Microsoft has announced that it's shutting down Mixer, its live-streaming platform that was meant to compete with Twitch and YouTube Gaming.
The live-streaming platform was integrated quite heavily within the Xbox OS but was also meant to entice PC gamers into using it. It turns out that hasn't been as big a success as Microsoft was hoping for with much of that thanks to an already cluttered live-streaming market. Instead, Microsoft has decided to partner up with Facebook Gaming in the hope of garnering users that way.
In a blog post published last night, the Mixer Team announced, "it became clear that the time needed to grow our own livestreaming community to scale was out of measure with the vision and experiences that Microsoft and Xbox want to deliver for gamers now, so we’ve decided to close the operations side of Mixer and help the community transition to a new platform."
It's a somewhat surprising move because it comes less than a year after Microsoft and Mixer invested a lot of money into signing big names in the streaming world such as Ninja and Shroud. At the time of his acquisition from Twitch, Ninja was the most-followed Twitch stream with over 14.7 million followers with the streaming deal meant to be worth $30 million over a number of years. Impressively, he's still getting that figure if reports are anything to go by with Microsoft releasing him from his contract so he doesn't have to follow to Facebook Gaming. It's expected that Shroud has made around $10 million from a similar deal.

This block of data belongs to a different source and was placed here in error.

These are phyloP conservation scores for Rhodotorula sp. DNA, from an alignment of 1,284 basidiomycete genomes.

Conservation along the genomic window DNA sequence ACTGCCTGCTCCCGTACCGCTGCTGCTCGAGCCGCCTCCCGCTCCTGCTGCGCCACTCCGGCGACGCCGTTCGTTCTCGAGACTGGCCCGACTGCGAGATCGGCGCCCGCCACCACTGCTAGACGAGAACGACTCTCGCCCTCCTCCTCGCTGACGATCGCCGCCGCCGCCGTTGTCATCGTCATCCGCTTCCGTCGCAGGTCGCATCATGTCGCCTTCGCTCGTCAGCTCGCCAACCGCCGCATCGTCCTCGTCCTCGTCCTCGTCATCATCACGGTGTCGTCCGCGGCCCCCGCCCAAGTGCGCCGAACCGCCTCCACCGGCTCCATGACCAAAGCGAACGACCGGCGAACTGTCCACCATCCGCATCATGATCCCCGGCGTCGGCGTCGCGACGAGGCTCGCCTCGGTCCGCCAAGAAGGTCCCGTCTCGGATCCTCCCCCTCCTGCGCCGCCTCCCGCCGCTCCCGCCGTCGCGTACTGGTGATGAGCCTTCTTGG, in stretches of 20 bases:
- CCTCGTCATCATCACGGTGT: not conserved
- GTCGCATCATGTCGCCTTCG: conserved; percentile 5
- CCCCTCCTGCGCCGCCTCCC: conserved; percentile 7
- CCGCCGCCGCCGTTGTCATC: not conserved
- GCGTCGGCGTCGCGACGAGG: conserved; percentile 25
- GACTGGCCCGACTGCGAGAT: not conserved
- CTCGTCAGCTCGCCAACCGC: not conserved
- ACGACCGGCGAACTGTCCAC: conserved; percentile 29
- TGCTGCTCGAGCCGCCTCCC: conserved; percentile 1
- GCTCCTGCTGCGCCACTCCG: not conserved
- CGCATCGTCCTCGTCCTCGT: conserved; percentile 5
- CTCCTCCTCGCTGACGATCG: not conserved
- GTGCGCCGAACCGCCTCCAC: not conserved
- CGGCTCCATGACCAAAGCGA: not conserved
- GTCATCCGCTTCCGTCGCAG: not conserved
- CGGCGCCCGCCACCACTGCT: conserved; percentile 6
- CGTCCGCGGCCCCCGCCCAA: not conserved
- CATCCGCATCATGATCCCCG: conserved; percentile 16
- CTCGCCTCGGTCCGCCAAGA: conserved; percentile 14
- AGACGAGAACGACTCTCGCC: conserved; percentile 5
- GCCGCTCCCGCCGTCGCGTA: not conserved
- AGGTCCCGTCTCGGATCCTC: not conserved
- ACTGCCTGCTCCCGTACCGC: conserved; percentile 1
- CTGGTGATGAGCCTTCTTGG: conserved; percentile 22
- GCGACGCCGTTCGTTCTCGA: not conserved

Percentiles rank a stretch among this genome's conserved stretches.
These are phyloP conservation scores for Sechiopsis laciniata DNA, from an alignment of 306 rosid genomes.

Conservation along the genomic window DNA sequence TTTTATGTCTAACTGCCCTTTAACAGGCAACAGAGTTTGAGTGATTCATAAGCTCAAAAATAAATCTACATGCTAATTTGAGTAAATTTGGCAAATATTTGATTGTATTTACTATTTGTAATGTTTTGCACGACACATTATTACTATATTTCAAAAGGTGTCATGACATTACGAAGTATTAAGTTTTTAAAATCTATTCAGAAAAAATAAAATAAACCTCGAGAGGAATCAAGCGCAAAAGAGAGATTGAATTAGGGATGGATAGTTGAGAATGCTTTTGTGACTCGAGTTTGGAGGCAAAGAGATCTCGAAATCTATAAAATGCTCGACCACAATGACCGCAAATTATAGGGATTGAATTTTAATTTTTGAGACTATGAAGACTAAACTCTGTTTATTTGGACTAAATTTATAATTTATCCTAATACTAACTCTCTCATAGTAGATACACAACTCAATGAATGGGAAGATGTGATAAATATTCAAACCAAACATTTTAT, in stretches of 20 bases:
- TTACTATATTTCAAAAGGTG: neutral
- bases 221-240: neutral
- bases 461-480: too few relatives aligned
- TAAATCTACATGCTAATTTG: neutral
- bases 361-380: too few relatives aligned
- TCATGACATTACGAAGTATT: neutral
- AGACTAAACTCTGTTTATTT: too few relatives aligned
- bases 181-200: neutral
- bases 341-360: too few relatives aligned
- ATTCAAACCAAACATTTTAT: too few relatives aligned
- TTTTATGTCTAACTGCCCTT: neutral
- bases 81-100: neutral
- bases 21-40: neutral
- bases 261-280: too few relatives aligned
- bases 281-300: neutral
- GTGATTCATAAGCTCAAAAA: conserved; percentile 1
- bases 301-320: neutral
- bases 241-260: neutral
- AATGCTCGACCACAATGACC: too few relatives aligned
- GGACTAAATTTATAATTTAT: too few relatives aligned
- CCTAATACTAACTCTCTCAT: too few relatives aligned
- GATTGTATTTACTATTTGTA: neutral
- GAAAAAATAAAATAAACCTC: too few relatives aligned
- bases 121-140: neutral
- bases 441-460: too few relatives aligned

There's been no word on how many viewers Mixer had since last August where the figure was about 30 million a month. In comparison, Facebook Gaming has a reach of more than 700 million people based on the number of people who do something gaming related on Facebook, whether that's playing a game or watching a gaming video. In theory, this could be a huge move for Microsoft when it comes to capturing the live-streaming market, although it will have to work hard to override many people's apprehension of all things Facebook.
In conjunction with the move, Microsoft has stated it'll provide the Project xCloud streaming service to Facebook Gaming players which may help here at least.
The closure and changeover will begin on 22nd July with all Mixer sites and apps automatically redirecting to Facebook Gaming. Whether Microsoft can succeed this time round, we'll have to wait and see. It's got quite the uphill battle to fend off the might and popularity of Twitch with around 15 million unique viewers per day.
October 14 2021 | 15:04